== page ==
For most veterans, separating from military service means a change in career. While a few job fields have direct civilian equivalents, in most cases the veteran will find his or her work duties will change in the civilian workforce.
This is especially true for the veteran who is pursuing higher education with a top Military Friendly® School.
Sorry folks, there is no Bachelor of Science in Infantry Studies, nor a master’s degree in Line Handling. The skills you learned in the military will always be present, but the civilian world will require an entirely new training evolution.
So how do you choose a degree after your military experience?
A good place to start is lopping off majors that you know for certain that you have no interest in. Keep an open mind in fields you may not be familiar with, but get rid of the majors that are clearly a bad fit for your interests and goals.
- Hate math? You’ll probably want to steer clear of engineering.
- Grossed out by bodily fluids? Health sciences is not for you.
- Hard-core atheist? Theology may not be your thing.
Once you’ve crossed off some definite “no” majors, consider the driving factors of your career choice. For some people, the financial security of a high-paying job is paramount. For others, it’s all about job satisfaction. Chances are, you’ll find that both will factor into your choice.
Luckily, there are a number of tools available to help you with your decision. One great resource is the Occupational Outlook Handbook (OOH) provided by the Bureau of Labor Statistics. The OOH includes hard data on the long-term employment prospects of hundreds of occupations, as well as a description of the job responsibilities, pay and comparable occupations. G.I. Jobs has teamed up with great employers looking to hire veterans, and our veteran job board is a great place to find employers who love to hire veterans.
Once you’ve narrowed down the list of majors to fields you find potentially interesting, it may be wise to consider the practicality of the major. Military experience may give you a leg up in an industry related to your rate, MOS or AFSC. For example, a boatswains mate’s experience is more likely to be compatible with a degree in marine engineering than a degree in the culinary arts.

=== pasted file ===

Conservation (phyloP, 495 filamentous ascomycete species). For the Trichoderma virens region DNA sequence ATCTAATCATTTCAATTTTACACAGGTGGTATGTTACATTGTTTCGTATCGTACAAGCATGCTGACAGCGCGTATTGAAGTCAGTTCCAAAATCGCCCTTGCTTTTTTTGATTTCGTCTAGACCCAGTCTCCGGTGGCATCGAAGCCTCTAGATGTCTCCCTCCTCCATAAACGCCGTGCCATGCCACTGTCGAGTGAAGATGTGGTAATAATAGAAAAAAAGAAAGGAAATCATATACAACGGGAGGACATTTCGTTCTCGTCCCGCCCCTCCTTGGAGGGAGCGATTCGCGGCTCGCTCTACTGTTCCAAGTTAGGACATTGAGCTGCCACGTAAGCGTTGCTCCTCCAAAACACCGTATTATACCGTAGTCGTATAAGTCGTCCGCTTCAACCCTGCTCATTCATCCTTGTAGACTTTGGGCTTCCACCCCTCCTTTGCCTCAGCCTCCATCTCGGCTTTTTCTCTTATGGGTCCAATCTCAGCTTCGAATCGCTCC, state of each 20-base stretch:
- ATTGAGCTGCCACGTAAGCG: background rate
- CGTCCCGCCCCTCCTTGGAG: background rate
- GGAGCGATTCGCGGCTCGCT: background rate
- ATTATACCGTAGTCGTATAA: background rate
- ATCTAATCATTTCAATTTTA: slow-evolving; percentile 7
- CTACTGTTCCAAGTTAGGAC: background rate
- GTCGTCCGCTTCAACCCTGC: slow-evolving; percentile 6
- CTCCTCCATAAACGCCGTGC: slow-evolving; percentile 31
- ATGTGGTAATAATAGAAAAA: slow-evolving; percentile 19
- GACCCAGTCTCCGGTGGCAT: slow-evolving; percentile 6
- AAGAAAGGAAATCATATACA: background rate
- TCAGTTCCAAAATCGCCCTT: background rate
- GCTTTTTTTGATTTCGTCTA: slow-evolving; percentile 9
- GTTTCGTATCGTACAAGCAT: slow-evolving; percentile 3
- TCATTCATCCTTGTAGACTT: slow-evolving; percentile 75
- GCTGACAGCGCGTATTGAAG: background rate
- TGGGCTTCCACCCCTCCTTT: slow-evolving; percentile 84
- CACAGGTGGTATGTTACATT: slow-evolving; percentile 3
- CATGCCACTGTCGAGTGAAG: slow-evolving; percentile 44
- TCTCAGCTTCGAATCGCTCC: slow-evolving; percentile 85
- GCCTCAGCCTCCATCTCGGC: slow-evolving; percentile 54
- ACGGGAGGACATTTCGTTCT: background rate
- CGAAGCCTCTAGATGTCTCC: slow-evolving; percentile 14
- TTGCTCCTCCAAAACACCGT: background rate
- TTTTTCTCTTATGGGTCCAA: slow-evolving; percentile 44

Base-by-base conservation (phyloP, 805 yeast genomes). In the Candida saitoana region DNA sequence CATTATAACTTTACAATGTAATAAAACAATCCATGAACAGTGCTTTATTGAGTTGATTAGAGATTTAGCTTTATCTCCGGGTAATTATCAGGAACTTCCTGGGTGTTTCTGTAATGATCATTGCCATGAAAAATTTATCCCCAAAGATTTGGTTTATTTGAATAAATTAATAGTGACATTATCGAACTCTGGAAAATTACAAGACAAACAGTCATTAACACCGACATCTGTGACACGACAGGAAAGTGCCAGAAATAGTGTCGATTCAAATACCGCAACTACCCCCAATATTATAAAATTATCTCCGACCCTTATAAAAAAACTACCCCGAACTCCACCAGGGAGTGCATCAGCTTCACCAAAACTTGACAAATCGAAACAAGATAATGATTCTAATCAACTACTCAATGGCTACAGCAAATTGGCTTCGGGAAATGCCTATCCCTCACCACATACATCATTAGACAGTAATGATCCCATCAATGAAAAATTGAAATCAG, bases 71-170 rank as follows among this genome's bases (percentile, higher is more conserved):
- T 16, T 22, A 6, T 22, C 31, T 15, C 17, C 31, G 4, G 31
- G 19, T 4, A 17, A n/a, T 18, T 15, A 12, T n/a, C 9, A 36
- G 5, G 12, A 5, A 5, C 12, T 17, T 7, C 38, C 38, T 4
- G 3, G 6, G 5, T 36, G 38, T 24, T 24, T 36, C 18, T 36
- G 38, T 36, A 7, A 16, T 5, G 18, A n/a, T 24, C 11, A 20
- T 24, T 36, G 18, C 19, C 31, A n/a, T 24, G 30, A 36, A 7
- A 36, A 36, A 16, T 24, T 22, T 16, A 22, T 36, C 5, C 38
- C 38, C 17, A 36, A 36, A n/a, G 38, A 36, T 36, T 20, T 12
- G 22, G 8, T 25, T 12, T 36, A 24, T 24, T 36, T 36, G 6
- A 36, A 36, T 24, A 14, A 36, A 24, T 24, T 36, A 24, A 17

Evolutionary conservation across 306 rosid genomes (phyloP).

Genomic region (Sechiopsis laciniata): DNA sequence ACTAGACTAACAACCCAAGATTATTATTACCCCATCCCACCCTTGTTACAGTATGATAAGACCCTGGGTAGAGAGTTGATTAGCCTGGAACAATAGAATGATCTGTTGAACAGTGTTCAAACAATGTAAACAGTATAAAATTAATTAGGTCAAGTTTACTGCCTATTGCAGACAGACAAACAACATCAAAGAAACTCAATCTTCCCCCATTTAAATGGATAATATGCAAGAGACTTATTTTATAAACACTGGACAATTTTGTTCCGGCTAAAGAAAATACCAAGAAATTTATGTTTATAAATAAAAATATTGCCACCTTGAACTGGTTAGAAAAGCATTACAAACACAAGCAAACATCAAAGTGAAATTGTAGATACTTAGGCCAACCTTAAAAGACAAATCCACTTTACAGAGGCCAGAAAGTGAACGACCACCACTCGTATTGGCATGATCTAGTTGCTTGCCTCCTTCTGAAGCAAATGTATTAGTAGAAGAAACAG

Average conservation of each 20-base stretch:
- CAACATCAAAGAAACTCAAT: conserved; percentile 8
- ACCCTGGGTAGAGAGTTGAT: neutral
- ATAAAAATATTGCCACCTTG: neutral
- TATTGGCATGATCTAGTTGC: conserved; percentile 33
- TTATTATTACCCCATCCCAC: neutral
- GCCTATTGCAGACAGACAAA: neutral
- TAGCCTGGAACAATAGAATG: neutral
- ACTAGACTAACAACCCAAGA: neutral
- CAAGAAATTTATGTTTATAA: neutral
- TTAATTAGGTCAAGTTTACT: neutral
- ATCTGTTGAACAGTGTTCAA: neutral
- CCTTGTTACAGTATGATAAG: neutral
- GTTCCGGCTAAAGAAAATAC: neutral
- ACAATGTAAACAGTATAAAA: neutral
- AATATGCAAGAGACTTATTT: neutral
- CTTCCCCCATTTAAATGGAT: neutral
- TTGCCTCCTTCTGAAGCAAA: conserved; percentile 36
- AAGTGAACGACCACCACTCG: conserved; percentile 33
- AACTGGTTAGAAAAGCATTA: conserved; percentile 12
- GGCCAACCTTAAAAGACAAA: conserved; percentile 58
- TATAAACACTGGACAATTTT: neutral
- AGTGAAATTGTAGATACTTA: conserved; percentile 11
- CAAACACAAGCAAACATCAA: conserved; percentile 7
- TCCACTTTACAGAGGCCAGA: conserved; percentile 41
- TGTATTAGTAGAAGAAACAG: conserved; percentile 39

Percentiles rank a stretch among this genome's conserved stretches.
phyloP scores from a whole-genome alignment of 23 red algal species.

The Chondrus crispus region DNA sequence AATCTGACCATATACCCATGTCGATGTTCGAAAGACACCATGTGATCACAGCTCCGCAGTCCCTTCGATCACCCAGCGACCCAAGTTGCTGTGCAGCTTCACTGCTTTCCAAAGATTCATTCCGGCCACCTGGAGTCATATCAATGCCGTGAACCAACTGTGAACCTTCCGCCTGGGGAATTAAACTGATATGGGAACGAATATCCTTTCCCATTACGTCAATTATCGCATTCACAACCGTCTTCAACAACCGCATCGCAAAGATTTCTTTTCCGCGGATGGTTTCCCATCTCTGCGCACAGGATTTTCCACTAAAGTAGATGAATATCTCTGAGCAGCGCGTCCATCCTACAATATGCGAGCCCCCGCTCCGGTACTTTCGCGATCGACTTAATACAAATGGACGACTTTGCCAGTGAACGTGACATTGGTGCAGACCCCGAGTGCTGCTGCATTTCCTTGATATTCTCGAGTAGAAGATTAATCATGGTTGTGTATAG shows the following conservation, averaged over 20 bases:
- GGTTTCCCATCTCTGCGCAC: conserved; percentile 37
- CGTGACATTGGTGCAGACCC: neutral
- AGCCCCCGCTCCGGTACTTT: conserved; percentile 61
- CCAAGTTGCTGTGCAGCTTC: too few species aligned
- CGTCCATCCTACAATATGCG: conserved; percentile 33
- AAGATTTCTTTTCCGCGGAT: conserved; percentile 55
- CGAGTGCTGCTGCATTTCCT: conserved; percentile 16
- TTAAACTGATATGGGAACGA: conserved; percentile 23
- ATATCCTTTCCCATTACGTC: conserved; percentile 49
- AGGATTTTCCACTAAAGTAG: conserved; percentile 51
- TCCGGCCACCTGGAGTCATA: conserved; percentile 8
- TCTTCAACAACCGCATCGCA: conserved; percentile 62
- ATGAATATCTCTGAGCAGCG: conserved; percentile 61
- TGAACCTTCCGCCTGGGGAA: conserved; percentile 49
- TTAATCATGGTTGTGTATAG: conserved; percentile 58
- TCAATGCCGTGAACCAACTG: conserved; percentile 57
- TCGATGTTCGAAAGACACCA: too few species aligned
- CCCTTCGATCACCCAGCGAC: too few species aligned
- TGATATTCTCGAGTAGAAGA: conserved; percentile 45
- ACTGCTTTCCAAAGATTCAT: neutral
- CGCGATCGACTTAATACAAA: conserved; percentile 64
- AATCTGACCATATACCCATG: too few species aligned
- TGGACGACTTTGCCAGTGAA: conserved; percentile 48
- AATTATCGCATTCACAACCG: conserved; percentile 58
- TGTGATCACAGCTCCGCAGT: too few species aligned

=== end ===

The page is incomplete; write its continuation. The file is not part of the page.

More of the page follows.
This is doubly true if your prospective school awards transfer credits for military training. Depending on the school, a significant amount of prerequisites and in-major requirements can be waived by providing a list of completed military courses, including basic training. Always make sure to work with a Military Friendly® School and request your JST/SMART transcripts!
It’s important to remember that experience does not have to be limiting. There is nothing stopping a separating artilleryman from pursuing a career in veterinary medicine, assuming he or she can re-acclimate to an occupational speech volume that does not startle the animals. Instead, experience can be an opportunity, a leg up to avoid some of the pitfalls of starting at “entry level.” Interested in jobs for veterans? Check out our job board for HOT JOBS and current openings.
Above all, stay flexible! Perhaps the field that you thought was a perfect fit turns out to be a nightmare. Perhaps you thought you hated math or English or history, but you enjoyed an elective course. If done early enough, a change of major can be done with little to no delay to graduation date. Even if a change slows down graduation by a semester, that setback is minor compared to decades in an occupation that does not suit your needs.
As a transitioning veteran, your situational awareness and flexibility will be an asset when applied to your post-military training evolution (note: your classmates will have no idea what this means). Just as in military service, planning, attention to detail, and a willingness to work hard will improve your chances to find the major and veteran career that will be the best fit for your needs.
You want to go back to school, that much you know. But there could be a lot more you don’t know about finding a college than you realize. The education content section specifically for veterans will help guide you through your school selection process, making sure you don’t miss critical deadlines or choose a school that doesn’t offer the full range of education benefits you’ve earned.